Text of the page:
Setting goals is an important part of any learning and development program. But for mentors and mentees, goal setting is crucial due to the often very specific needs of the mentee and the tailored guidance that the mentor will want to provide.
The SMART model is the best approach for effective goal setting during mentoring. SMART goals are: Specific, Measurable, Action-Oriented, Realistic and Time-bound.
You and your mentor should start off with clear and open communication about your aspirations and the challenges you face. You should try to define what success looks like for you and your business or career.
Then, get down to the specifics of what you need to do to achieve this vision. Be as precise as possible. Broad and vague goals are harder to define and even more difficult to achieve.
Instead of ‘Lead my team more effectively’, a mentee might want to consider exactly where their leadership skills fall short, and come up with a more airtight goal like, ‘Implement effective time-management strategies for my staff’.
From the moment a mentor and mentee start devising goals, they will want to be thinking about how they will know when the goal has been achieved. There needs to be some kind of tangible outcome that they can use as a measure of success.
Again, if there is no way for the mentor and mentee to identify if a goal has been met, then it will be that much harder to achieve and the mentee’s enthusiasm may wane.
Setting and meeting SMART goals relies on the mentor encouraging the mentee to act rather than contemplate.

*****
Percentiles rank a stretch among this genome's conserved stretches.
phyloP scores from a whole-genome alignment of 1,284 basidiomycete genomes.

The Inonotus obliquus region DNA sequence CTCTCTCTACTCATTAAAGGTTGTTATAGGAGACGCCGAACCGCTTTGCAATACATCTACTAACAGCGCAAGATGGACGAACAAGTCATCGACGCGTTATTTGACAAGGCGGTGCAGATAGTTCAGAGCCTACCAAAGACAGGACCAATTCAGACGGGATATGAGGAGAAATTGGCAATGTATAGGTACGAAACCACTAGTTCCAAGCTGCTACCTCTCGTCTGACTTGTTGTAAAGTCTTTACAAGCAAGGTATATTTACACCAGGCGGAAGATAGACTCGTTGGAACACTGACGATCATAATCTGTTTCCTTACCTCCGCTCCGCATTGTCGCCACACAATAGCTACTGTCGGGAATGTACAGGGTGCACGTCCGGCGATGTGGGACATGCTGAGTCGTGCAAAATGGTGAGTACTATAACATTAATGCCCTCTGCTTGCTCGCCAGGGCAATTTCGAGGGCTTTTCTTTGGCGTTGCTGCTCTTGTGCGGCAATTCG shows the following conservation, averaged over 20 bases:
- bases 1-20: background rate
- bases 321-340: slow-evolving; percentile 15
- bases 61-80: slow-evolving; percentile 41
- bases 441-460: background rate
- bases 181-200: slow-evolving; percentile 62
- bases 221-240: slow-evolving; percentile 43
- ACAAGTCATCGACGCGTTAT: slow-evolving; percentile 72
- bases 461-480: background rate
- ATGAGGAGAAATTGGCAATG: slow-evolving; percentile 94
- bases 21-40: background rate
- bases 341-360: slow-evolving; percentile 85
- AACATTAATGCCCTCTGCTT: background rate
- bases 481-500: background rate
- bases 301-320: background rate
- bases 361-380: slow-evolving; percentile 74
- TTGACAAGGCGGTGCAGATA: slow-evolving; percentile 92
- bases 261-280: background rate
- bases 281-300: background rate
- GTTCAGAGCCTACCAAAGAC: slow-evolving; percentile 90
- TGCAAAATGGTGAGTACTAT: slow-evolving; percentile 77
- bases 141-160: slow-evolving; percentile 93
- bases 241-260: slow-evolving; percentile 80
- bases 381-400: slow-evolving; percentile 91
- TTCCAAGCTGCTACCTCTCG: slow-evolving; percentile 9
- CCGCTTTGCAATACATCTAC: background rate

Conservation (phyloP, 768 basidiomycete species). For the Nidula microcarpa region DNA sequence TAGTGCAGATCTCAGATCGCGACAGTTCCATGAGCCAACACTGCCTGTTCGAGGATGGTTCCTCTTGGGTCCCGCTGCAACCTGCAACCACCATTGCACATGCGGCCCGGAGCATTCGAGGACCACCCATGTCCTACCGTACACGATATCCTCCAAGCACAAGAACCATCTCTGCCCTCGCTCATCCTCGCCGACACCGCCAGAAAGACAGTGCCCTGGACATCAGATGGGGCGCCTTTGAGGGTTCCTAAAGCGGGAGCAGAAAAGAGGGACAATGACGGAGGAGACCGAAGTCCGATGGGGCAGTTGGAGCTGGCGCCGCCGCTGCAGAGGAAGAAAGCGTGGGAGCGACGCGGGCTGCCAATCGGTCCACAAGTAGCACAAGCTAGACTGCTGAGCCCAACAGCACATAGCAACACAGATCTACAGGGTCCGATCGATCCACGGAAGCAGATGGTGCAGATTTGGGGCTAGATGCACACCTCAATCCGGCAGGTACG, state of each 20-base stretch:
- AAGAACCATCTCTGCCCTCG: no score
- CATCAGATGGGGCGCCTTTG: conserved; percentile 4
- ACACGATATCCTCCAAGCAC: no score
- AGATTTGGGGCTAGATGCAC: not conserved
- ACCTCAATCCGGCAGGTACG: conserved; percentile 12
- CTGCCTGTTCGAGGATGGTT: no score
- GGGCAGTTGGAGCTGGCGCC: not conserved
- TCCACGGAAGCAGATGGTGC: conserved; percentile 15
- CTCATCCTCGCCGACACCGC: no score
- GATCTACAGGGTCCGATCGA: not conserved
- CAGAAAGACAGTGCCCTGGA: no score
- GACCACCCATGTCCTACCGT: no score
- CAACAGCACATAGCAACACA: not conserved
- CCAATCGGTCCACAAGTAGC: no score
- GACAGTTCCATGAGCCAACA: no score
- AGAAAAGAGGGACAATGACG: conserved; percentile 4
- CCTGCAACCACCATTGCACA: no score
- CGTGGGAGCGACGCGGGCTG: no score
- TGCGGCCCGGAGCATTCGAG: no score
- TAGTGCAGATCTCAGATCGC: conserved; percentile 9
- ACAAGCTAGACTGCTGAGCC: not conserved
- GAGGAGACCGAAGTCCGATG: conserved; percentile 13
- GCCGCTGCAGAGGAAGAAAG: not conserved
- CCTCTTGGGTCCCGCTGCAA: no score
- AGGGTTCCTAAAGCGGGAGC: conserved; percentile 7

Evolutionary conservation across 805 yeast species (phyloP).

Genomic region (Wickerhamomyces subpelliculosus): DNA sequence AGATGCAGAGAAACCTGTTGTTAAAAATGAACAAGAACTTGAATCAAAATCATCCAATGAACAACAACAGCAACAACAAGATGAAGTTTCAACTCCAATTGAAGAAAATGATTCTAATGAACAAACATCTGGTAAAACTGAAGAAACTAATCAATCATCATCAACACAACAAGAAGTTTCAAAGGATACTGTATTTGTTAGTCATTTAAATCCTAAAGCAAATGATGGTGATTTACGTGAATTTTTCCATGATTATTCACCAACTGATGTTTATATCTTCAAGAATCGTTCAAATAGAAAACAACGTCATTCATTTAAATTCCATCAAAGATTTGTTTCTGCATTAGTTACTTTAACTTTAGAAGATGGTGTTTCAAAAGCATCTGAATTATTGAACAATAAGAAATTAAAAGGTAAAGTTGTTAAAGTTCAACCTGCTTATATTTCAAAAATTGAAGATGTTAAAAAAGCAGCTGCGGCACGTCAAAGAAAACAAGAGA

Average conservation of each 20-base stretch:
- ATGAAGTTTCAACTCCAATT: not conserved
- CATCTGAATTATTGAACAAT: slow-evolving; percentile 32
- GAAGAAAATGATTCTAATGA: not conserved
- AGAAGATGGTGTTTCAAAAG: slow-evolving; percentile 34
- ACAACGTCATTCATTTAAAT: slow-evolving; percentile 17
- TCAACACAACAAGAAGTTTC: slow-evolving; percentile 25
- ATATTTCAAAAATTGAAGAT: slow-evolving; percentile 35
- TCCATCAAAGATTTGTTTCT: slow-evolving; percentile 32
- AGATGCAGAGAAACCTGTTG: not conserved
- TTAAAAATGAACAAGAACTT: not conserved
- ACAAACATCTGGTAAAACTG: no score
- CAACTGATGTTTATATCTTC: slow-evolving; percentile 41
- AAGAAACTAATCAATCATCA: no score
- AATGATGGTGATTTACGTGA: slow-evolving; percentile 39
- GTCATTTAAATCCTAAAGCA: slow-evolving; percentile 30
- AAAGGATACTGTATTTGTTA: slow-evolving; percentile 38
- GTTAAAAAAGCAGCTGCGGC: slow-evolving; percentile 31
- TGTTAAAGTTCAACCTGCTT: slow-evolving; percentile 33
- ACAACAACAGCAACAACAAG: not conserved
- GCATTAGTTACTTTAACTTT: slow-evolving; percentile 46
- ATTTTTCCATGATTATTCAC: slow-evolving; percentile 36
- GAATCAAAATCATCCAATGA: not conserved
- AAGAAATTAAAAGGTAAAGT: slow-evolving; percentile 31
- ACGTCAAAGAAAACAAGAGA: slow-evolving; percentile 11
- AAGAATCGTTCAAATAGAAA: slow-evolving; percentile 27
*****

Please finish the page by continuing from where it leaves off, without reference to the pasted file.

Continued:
So often, we procrastinate and fool ourselves into thinking we are being productive by telling ourselves, ‘I will explore avenues for this,’ or ‘I will think about how I can do that’.
SMART goals are different, they require action. There must be a clear action that the mentee must take in order to set about achieving the specific goal. A mentor can help by steering the mentee away from unclear or immaterial tangents.
It is good for a mentee to have one larger, overall goal for their future. However, this wider vision needs to be broken down into smaller objectives in order to remain realistic.
SMART goals prevent the mentee from trying to run before they can walk. Realistic goals also allow the mentor a better chance of keeping the mentee on track.
When a goal seems out of reach, both the mentor and the mentee’s enthusiasm for the task will be difficult to maintain. It is far more productive for them to work together toward smaller, more achievable goals that provide measurable progression.
In the SMART model, it is important that the goals have some kind of urgency. Setting deadlines will propel the mentee forward in their progression toward their larger vision for the future.
When a SMART goal is set, you should be able to say, ‘I would like to achieve W. I will action this by doing X. To analyse my success, I will measure how much Y has changed by Z date’.
Using SMART goals in mentoring means that the mentor and mentee always have something tangible to work toward. The goals and deadlines provide check-in points and stepping-stones around which to construct agendas and strategies for each mentoring session.
SMART goals also prevent the mentee from becoming frustrated if things are moving slower than they had hoped. Great things take time and having measurable indicators of success will make this process feel far more rewarding.
Ultimately of course, both the mentor and mentee will want to determine if the mentoring relationship is working. SMART goals will help both parties to see the real benefits of the sessions or identify what might not be working so well. This insight can then be used to optimise the mentor-mentee relationship.